Rocking full house greets Elton John in N.O.

With nearly 45 years of music stardom behind him and statistics including 29 consecutive Top 40 hits and sales of 250 million records, Elton John made a belated return to New Orleans Friday night, performing for an often cheering full house at the Smoothie King Center.

Featuring 28 songs complemented by a lights- and video-filled stage production featuring a massive, retractable chandelier that changed colors and patterns, the show lasted nearly three hours.

“It’s been 13 years since I played in this city,” John said after opening the concert with a trio of his classics. All three of the songs — prog-rocker “Funeral for a Friend (Love Lies Bleeding),” “Candle in the Wind” (the biggest-selling single of all time) and an ode to rock ’n’ roll, “Bennie & the Jets” — were from his 1973 landmark album, “Goodbye Yellow Brick Road.”

The time between New Orleans concerts by the British singer, songwriter and pianist, which John called a disgrace, wouldn’t have so been so long had not a sold-out show at the Smoothie King Center, then the New Orleans Arena, been canceled following Hurricane Katrina.

“We’re very, very happy to be back here in the Big Easy,” John said before playing the sparkling piano intro for “Grey Seal,” another song from “Goodbye Yellow Brick Road.”

Having been around for so many years, John and his band members are middle-aged and older, but the expertly crafted John-Bernie Taupin songs they played, most of which Friday’s audience probably knew from start to finish, got full-dress, true-to-the-original-recordings performances. Whenever necessary, the music rocked, including the song John saved for the evening’s grand finale, “Crocodile Rock.”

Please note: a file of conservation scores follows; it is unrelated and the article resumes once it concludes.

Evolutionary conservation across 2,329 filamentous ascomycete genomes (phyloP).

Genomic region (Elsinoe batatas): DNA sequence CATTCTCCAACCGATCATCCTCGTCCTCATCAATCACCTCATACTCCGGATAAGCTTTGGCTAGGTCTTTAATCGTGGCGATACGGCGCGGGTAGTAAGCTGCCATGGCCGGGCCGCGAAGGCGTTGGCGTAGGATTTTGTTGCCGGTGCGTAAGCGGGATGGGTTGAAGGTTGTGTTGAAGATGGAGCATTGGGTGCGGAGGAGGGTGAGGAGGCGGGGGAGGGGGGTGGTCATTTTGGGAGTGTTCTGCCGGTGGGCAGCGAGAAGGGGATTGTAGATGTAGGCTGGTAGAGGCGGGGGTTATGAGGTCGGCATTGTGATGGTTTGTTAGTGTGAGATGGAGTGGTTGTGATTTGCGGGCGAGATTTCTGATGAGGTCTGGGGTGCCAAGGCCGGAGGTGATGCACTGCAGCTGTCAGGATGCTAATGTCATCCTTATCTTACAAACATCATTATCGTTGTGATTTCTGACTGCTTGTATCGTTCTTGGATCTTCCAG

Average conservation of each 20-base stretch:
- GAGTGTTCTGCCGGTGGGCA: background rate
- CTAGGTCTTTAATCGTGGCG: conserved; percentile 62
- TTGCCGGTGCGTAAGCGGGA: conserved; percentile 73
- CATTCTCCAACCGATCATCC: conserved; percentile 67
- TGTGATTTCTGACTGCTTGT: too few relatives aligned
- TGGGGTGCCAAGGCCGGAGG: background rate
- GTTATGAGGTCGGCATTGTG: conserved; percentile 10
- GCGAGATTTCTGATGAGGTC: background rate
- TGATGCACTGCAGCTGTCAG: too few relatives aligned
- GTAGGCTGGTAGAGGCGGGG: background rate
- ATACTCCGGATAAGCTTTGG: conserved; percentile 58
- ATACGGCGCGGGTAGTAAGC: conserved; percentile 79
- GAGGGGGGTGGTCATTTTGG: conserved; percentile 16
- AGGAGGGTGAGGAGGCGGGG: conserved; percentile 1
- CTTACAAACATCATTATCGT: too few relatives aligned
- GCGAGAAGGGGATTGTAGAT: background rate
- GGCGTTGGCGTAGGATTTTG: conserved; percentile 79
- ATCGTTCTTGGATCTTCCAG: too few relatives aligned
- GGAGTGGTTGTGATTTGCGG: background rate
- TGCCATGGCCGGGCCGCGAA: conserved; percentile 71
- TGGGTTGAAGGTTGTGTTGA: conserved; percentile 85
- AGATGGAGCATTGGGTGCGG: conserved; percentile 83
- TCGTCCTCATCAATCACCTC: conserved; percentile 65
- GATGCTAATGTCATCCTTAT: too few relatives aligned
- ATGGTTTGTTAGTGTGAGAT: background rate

John sat extreme stage right, playing a black Yamaha grand piano. His five-man band — including Nigel Olsson, drummer with the Elton John band since 1969, and Davey Johnstone, guitarist and mandolinist with the group since 1971 — occupied much of the stage, which was framed in an amphitheater-like shell.

Known in his earlier years for crazy costumes and oversized eyewear, John dressed with comparative restraint Friday. Nonetheless, glitter accented his blue coat with a long tail, and his small-framed glasses were tinted blue.

Singing at the piano for every song, John couldn’t, as many singers do, roam over the stage. But he made frequent, smiling eye contact with the crowd nearest to him. He also stood and acknowledged the audience following songs, feeling the love and pointing, seemingly, to specific people in the audience.

Early on, John plugged the 40th anniversary “super deluxe” edition of “Goodbye Yellow Brick Road.” It will be released Tuesday, March 25, which also happens to be his 67th birthday. John got a laugh out of his Smoothie King Center crowd when he announced he’d be 45.

Although John performed some respectable material from his 2013, T Bone Burnett-produced album, “The Diving Board,” nine “Goodbye Yellow Brick Road” songs made it into Friday’s set list. Most of them, like “Saturday Night’s Alright for Fighting,” are famous, but John also performed the lesser known “Roy Rogers.” The song is his and songwriting partner Taupin’s homage to the American cowboy movie star who was their mutual childhood hero in 1950s-era Britain.

Speaking of heroes, John made special mention of New Orleans pianist, songwriter and producer Allen Toussaint. Saying he’d gotten endless pleasure from Toussaint’s music, John dedicated “I Guess That’s Why They Call It the Blues” to him.

As is his custom, John saved “Your Song,” the beautiful John-Taupin ballad that made him a star in the U.S. in 1970, for his encore.

“You’ve been an amazing crowd,” he said before singing it. “Thank you for all the love and loyalty that you’ve given me for so long. This is song is for you. I wish you health and happiness and love.”